Young people may come across multiple services in their journey to adulthood. Some of these will work in partnership with each other, while some will provide a standalone service.
A local authority’s children’s service may come into contact with young people and their families at a time when the family is in need because the child or young person is:
Children’s services are able to work with young people and families who contact them (although resources may mean that not all families can be supported immediately) to give advice, assistance and signposting, and to help plan for the longer term.
Children’s services can also become involved in child protection cases, and may involve other professionals such as doctors, health visitors and teachers in assessing what is best for the child/young person in question.
It may be necessary in some cases for children to be cared for away from home.
Children’s services will usually also be responsible for corporate parenting responsibilities ie fostering, adoption and arranging residential care.
Children’s services may also be responsible for youth advice and support and the Youth Offending Service.
This service works with families and young people aged 10 to 18, to try to prevent the young person from breaking the law, and from re-offending. It will usually also work to support the victims of youth crime.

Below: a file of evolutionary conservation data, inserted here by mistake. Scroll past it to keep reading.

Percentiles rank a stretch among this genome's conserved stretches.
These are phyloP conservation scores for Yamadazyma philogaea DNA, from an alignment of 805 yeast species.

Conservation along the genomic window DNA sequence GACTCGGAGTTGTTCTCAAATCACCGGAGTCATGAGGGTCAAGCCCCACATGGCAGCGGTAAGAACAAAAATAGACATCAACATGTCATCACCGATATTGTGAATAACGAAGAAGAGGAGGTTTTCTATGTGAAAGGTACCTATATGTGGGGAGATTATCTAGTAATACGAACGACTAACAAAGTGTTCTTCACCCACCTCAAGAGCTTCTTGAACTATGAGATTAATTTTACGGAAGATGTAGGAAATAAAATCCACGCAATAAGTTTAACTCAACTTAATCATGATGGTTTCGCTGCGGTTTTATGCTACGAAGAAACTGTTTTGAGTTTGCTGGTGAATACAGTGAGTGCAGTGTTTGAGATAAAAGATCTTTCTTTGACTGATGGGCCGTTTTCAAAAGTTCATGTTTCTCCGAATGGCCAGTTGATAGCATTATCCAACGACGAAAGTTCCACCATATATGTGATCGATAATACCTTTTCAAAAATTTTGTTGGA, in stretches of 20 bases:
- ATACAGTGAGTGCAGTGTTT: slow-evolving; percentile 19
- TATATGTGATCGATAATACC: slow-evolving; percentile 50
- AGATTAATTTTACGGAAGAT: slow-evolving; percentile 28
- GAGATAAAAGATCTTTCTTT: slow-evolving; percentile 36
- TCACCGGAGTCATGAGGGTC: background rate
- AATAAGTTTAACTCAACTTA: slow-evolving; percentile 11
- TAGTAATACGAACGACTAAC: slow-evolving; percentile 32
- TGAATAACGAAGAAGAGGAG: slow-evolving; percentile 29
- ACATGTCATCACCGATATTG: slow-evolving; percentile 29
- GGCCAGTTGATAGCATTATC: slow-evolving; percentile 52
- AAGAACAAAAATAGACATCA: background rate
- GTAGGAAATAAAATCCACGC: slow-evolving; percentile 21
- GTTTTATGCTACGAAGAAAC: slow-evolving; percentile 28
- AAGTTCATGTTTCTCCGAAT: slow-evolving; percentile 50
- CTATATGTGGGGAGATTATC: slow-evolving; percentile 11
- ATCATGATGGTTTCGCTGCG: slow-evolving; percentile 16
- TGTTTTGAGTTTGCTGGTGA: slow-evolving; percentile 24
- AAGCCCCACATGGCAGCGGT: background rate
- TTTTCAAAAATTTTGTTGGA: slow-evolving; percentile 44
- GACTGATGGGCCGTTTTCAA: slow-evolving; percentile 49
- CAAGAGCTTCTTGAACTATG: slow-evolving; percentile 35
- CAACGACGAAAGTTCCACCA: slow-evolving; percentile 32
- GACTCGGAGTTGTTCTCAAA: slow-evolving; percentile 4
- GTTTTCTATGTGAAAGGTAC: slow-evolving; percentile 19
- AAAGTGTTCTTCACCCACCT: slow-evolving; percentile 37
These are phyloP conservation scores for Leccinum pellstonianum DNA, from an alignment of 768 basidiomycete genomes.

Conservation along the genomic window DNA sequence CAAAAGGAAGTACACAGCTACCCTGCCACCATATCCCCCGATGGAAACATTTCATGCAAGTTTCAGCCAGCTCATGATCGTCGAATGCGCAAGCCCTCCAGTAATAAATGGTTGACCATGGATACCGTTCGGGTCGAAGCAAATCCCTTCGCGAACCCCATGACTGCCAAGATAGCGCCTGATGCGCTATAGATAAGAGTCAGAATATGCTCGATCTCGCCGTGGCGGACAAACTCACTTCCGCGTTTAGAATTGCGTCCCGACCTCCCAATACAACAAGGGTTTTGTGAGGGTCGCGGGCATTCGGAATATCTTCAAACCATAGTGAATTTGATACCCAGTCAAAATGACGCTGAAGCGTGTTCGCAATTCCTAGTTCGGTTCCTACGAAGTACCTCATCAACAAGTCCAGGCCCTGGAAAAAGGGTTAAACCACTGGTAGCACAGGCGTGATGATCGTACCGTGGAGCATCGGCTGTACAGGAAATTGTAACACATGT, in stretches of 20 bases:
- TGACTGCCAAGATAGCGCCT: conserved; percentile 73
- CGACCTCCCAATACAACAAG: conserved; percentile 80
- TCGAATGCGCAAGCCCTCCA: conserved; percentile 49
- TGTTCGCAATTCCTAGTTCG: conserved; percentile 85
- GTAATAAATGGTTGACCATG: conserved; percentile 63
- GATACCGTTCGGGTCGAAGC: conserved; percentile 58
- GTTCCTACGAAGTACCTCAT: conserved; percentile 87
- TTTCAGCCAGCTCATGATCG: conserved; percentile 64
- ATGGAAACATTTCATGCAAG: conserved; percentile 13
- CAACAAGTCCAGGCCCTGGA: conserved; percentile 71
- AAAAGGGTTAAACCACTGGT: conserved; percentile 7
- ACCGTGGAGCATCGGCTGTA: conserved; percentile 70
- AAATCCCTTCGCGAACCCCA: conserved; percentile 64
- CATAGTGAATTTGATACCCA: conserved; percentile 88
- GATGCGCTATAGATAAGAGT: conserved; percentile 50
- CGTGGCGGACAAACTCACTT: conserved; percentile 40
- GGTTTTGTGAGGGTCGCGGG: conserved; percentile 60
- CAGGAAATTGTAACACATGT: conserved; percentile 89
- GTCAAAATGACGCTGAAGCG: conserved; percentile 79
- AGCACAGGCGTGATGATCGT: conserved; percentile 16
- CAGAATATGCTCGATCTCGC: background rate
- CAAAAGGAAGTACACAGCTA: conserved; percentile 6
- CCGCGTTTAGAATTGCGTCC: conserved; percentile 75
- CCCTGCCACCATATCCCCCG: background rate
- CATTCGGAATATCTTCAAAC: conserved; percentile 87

It is a multi-agency service, and will include representatives from police, probation, health, education, children and young people’s service, training and employment, and housing services.
The youth justice system in England and Wales is overseen by the Youth Justice Board.
More information on youth offending teams is available from Gov.uk.
The Supporting Troubled Families Programme was launched in April 2012 and will run to 2020.
Troubled families are defined as those who:
The aim of the programme is for a coordinated group of local teams and agencies to respond quickly when a child or family needs support, helping them to access services that will have the maximum impact. The family’s issues will be targeted holistically, rather than as different individual problems.
More information on the Troubled Families Programme is available from Gov.uk.
The education service will be responsible for some or all of the following:
In some local authorities, the education service will be part of children’s services, and can also be known as education and social work.
Multi-agency working ( also known as integrated, multidisciplinary or interdisciplinary working) brings together practitioners from different local authority departments, community sectors and professions to work together to put children, young people and their families at the centre of decision making, in order to better identify and meet their needs and improve their lives.